Can we finally retire the overpriced TI-84 calculator?
A glimmer of hope has arrived for parents tired of having to buy their high school students an overpriced calculator.
Smarter Balanced, which administers school proficiency tests in 15 states, is building a digital calculator into its tests this spring. Students won’t have to rely on Texas Instruments graphing calculators, a de facto standard in high school math classes, in spite of their hefty price tag.
“We try and make sure every kid has a level playing field,” Smarter Balanced Assessment Consortium executive director Tony Alpert said. “We want to try and minimize that some students may not have access to the calculator — by virtue of their schools doesn’t offer them — or their family isn’t able to afford them.”
Smarter Balanced will use a digital graphing calculator from the startup Desmos. CEO Eli Luberoff previously tutored high school students and was shocked to find them using the same graphing calculator that he had used in high school.
“We don’t think students should have to buy an old, underpowered, overpriced calculator,” Luberoff told CNN.
In a statement, Texas Instruments described its calculators as a one-time investment that can take a student from middle school to college and into their career. Texas Instruments also noted that digital calculators required schools to invest in internet access.
“TI calculators continue to be trusted on 60 high-stakes exams around the world — including the SAT, ACT, AP and IB exams,” said Peter Balyta, president, education technology at Texas Instruments.
Using a digital calculator does more than save money, it also allows more nuance in how testing is conducted. The calculator can be made available to a student on one specific question, but then removed for the next one. That’s not a realistic option with a traditional graphing calculator that rests on a student’s desk the entire time.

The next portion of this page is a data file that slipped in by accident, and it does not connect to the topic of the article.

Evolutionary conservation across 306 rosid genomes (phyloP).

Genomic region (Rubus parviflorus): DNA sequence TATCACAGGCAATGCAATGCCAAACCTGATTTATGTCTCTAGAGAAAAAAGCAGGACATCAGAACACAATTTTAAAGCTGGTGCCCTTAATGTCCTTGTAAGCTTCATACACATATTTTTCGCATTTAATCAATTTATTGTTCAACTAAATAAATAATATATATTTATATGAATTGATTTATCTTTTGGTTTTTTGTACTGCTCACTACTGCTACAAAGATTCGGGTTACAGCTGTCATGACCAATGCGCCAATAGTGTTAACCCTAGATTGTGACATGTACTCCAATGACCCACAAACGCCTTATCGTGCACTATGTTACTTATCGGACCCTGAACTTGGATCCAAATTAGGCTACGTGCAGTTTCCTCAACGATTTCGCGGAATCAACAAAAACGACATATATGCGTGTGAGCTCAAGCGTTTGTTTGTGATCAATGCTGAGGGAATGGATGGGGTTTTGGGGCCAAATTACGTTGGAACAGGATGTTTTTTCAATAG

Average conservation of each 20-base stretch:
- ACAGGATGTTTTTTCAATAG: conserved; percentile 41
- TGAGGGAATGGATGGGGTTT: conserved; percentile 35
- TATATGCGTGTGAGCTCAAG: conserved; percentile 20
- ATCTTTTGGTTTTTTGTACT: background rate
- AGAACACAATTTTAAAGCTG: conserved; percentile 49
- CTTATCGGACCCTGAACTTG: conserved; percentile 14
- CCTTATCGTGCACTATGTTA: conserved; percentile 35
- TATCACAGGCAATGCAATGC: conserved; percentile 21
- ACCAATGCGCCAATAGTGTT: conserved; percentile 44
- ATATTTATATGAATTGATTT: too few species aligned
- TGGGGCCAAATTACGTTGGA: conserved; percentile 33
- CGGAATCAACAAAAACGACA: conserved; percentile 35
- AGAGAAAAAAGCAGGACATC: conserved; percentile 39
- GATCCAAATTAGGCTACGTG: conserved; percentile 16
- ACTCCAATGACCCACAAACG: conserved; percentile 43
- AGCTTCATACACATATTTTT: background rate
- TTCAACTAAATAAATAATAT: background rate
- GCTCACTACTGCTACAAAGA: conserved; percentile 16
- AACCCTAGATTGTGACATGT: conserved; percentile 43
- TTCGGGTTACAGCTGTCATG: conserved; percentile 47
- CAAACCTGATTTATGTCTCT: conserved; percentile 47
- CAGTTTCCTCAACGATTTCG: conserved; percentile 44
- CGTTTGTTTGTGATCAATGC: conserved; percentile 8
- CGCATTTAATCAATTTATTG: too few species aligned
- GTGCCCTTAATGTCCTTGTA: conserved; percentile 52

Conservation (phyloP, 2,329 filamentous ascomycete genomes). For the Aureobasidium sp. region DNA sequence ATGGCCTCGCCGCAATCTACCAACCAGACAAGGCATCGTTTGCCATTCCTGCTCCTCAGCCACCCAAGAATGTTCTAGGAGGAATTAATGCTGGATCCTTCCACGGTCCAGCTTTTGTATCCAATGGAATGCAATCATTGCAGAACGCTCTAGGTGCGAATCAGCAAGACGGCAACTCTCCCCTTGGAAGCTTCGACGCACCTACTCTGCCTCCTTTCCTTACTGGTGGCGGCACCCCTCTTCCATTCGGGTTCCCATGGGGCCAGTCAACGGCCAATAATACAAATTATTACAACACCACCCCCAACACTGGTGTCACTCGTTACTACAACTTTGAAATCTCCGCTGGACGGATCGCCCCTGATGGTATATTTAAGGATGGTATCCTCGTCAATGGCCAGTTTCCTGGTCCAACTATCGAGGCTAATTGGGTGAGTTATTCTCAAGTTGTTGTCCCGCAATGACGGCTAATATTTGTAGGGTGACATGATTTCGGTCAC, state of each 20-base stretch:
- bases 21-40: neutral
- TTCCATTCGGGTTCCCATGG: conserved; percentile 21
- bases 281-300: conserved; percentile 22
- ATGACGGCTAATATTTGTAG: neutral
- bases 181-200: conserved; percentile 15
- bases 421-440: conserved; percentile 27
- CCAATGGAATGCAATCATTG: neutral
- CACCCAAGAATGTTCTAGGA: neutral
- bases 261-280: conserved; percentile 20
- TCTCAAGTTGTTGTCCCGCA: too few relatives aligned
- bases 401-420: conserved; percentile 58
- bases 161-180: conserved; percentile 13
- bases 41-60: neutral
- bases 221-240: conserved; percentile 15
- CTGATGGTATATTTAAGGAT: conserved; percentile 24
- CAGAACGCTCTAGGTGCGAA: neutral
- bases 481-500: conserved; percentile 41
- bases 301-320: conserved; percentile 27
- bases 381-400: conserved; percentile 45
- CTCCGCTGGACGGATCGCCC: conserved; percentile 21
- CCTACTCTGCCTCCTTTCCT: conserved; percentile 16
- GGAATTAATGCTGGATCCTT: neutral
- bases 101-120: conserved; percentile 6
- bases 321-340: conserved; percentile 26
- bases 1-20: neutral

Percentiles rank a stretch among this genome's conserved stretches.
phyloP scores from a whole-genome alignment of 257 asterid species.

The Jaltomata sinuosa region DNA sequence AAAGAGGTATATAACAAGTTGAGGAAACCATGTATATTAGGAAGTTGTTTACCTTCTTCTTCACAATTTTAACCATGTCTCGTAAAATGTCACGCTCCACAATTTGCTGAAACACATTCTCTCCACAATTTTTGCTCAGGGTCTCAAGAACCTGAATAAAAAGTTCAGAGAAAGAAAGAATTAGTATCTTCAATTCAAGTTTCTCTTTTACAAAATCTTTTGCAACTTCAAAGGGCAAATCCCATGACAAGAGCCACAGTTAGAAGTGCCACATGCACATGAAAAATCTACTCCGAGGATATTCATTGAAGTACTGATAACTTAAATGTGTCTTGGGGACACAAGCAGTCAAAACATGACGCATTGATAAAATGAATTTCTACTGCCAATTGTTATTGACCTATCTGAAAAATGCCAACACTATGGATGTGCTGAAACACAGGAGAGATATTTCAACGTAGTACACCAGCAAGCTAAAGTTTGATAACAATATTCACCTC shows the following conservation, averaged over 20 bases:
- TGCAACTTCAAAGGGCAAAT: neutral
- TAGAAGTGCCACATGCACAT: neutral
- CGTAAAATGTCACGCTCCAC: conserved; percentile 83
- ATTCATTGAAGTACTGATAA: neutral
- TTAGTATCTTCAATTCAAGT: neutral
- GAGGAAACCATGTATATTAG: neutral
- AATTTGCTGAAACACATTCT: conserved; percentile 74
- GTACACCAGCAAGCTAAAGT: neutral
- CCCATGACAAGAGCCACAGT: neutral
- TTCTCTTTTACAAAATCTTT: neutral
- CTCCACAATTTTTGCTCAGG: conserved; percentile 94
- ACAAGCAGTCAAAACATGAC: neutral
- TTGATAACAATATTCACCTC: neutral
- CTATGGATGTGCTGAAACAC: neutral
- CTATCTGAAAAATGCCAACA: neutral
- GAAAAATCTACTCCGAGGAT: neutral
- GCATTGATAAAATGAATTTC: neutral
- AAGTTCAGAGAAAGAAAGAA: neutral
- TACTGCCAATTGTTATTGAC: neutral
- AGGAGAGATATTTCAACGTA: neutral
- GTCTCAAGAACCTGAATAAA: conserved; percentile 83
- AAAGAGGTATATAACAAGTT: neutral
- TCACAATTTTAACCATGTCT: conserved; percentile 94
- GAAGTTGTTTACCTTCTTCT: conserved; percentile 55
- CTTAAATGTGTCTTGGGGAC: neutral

“If our goal is to measure students’ ability to compute algebraic functions, to actually engage in math, then we don’t necessarily want them to use a calculator,” Luberoff said. “If we’re asking students to engage in data analysis and problem solving — where we’re testing more of their process skills and not their content knowledge — then we absolutely encourage the use of a calculator.”
The bestselling TI-84 Plus graphing calculator generally retails for between $90 and $120, which hasn’t changed since its 2004 debut.
The calculator is woefully under-equipped when compared with similarly priced electronics. For example, a TI-84 Plus and Kindle Paperwhite both sell for $99.99 on Amazon.com. The Kindle’s screen is far larger and higher in resolution. It has 4 GB of memory, which blows away the storage capabilities of the TI-84. The Kindle also connects to WiFi, while the Texas Instruments graphing calculator doesn’t. The Kindle Paperwhite includes a rechargeable battery, whereas the TI-84 Plus requires four AAAs.
Texas Instruments calculators became the standard in classrooms years ago and haven’t lost their position. While there are free graphing calculator options for smartphones and online, schools generally haven’t embraced them.
While Desmos’ graphing calculator has made inroads, it’s a long way from unseating Texas Instruments. The calculators are still a must-have for most classes and tests, including the SAT and ACT.
Graphing calculator sales by unit have grown by 3.7 percent and 1.6 percent in the past two years, according to the research firm NPD. But when measured in dollars, they have leveled off. In the most recent year, sales grew by 0.4 percent. The year before they declined by 1.4 percent.
Desmos and alternatives may be slowly chipping away at the dominant Texas Instruments, but there’s still a long way to go.